Colin Foote tells the story of a punt-gunner's adventure on the Dee Estuary when one of his best days nearly ended up being one of his worst.
An active man could just about leap across Taylor's Gutter today, but in 1938 it was more than 50 yards wide. That illustrates the rate at which the Dee estuary silts, a natural process which accelerated following the construction of Burton Cop in 1860. The Cop was intended to improve the tidal hydraulics but had the opposite effect. The Dee tides flow three times faster than they ebb; in consequence all their suspended silt is deposited. In those years the gutter separated a tract of newly formed salting - known to the fowlers as Welshman's Island - from the main marsh.
A cold easterly was blowing that December Saturday afternoon as a neap tide started to flood into Taylor's Gutter. Painted dull grey to match the mud, the single handed, gracefully lined, half decked gunning punt faded into that background until it seemed no more than a shadow on the water. Lying flat on his chest, head up, on the bottom boards, the fowler steered the punt with paddles like table tennis bats having a leather strap in which to insert the fingers. The tide provided momentum.
With dabs of the paddles he kept his little craft in the shadow of the bank. It touched the sand every few yards and swung broadside to the current, but the water took only seconds to rise. A stroke or two of the paddles and he was back on course. Hands protected by goose fat but it was a cold job. The tide water was warmer than the air sure enough, but the wind was severe on wet fingers. However, the potential prize was worth a little discomfort.
As he had rowed out along the marsh edge, the fowler had seen a flock of wigeon so dense they blotted out the low winter sun. They had flighted upriver towards the Welshman's Island. He felt sure he could get in amongst them. There were usually plenty of pintail up there too in these conditions of wind and tide. Very wary those lordly fowl, tideway pheasants they called them, but the sweetest eating of all if a few could be outwitted.
Now he could hear that spine-tingling ‘wheeoo' of the cock wigeon, a sound that causes adrenaline to course through any fowler's veins. Rounding a bend he saw them. There were wigeon on the mud all along the gutter bank as far as he could see. Others were in the water, asleep, heads tucked under wings but many more were amongst the sea purslane and samphire at the edge of the grass. They were on the opposite bank to the one he followed. The last rays of the winter sun reflected off the white wing patches of the cock wigeon and he thought he could see the neck stripes of a few pintail drakes as well.
It would mean crossing the broad expanse of the gutter if he was to get a shot. Better to do that now while the fowl would be less likely to see him. Slowly he advanced, 120 yards from the nearest, 100 yards, 90, 80 – and they had their heads up. The punt touched bottom. For a second or two he thought all would be lost, but the underside of a gunning punt has a saucer profile. The suction of a flat bottom would make it impossible to move should it come to rest on the mud. It came off nicely after a long second as the tide flowed, 70 yards, 60 and with a roar of wings they all jumped.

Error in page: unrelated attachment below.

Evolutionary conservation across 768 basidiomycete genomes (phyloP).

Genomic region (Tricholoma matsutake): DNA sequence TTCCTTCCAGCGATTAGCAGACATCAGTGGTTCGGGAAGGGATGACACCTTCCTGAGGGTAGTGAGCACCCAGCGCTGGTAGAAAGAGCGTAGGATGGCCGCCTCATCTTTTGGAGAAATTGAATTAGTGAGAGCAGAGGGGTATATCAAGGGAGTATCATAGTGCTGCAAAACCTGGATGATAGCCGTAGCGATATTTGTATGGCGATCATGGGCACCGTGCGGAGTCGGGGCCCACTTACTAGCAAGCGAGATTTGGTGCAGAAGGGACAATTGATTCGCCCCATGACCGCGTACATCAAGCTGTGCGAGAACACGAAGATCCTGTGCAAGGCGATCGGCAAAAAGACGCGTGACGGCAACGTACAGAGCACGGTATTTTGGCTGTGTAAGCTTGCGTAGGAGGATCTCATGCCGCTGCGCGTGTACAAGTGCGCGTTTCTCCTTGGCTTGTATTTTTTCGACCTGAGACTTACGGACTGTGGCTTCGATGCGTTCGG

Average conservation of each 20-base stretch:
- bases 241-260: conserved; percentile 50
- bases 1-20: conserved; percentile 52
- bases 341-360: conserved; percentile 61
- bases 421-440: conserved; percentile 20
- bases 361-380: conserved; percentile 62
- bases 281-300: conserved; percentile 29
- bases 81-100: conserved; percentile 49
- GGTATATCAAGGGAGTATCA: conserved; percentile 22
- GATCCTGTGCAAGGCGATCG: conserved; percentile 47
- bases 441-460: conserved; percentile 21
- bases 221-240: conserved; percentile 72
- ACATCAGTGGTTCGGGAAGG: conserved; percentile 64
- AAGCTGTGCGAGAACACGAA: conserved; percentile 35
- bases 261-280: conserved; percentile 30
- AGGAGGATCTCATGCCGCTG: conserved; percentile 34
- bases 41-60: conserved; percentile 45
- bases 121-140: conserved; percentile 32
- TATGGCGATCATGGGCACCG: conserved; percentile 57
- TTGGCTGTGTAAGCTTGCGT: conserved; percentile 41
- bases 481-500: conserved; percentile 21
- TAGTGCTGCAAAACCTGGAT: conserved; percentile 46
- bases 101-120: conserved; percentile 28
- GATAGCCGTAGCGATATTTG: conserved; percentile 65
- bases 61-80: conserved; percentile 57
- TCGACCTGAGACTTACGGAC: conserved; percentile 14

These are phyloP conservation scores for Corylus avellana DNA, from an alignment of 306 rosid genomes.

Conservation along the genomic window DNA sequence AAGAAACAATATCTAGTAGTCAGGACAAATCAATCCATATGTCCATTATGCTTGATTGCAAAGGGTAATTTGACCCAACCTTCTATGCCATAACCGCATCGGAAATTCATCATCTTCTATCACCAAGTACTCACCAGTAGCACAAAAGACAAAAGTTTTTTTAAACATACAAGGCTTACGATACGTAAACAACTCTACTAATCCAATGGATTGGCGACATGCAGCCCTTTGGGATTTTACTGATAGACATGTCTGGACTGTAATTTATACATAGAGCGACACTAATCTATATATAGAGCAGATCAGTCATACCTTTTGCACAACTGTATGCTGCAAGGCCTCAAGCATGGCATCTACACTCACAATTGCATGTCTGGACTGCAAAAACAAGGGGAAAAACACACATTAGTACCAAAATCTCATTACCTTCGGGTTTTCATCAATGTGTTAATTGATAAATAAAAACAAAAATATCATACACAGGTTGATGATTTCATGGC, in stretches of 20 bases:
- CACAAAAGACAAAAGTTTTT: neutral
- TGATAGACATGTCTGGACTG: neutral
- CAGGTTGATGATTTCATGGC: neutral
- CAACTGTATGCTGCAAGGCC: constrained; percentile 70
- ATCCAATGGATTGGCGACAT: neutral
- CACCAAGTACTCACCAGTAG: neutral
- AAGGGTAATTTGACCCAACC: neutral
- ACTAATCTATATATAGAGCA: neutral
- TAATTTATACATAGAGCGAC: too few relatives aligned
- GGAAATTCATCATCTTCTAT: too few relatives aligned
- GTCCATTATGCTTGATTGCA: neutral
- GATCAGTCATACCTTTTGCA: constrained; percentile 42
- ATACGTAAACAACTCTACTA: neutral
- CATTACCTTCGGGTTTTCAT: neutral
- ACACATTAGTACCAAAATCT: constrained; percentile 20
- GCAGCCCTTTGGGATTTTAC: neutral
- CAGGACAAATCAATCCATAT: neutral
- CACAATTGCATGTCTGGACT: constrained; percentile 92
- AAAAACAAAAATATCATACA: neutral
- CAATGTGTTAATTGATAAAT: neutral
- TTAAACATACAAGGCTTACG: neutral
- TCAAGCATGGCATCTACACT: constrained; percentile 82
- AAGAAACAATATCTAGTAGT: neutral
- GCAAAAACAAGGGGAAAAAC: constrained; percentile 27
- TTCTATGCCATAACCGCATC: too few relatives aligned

The sound was deafening. All the duck in the river must be along the Welshman's Island, he thought. They were rising, flock after flock when he pulled the lanyard, turning his head out of the way of the gun as it recoiled against its stop ropes. The recoil drove the slender craft 10 yards backwards against the tide. The echo reverberated across the marsh as the smoke cleared. The shot had cut a good swathe through the nearest fowl and he hastened to collect the slain. A long handled landing net was a useful retrieving aid. He poled the punt into the shore to walk the bank and recover those which had fallen into the grass - a good afternoon's work, and lucky too, as many a shot is spoiled in the last seconds by some old curlew with its strident alarm. 29 wigeon and 11 pintail, his best shot ever. Three bob a couple for wigeon, four for pintail. In his last apprentice year they would make as much as a week's wages.
By the time he had the fowl stowed, the tide had reached high water, and he could go back with the ebb without difficulty. He would be overtaken by darkness but there was a quarter moon and he knew every gutter and feature of the estuary. There was always a compass in his pocket lest the dreaded fog should drop, a double-cell bicycle light on board and matches in a waterproof container which had seen trench service in the last war. A cup of tea from the flask and he started the long haul back home. He poled merrily along, glowing warm from a combination of exertion and success, the setting sun just dropping below the western horizon. That left a good hour of combined daylight and twilight and a couple of hours aided by the moon before full dark to follow that – plenty of time. Then disaster struck.
There was a horrible tearing noise following a jolt that nearly threw him overboard, and the punt started to fill with water. Quickly he turned it into the island but the water was up to the gunwales as the bow grounded on the mud. Grabbing the painter he pulled the punt well up to the grass. Much of the water slopped out as he did this, enabling him to see a jagged tear in the planking more than a yard long and three or four inches wide, just below waterline.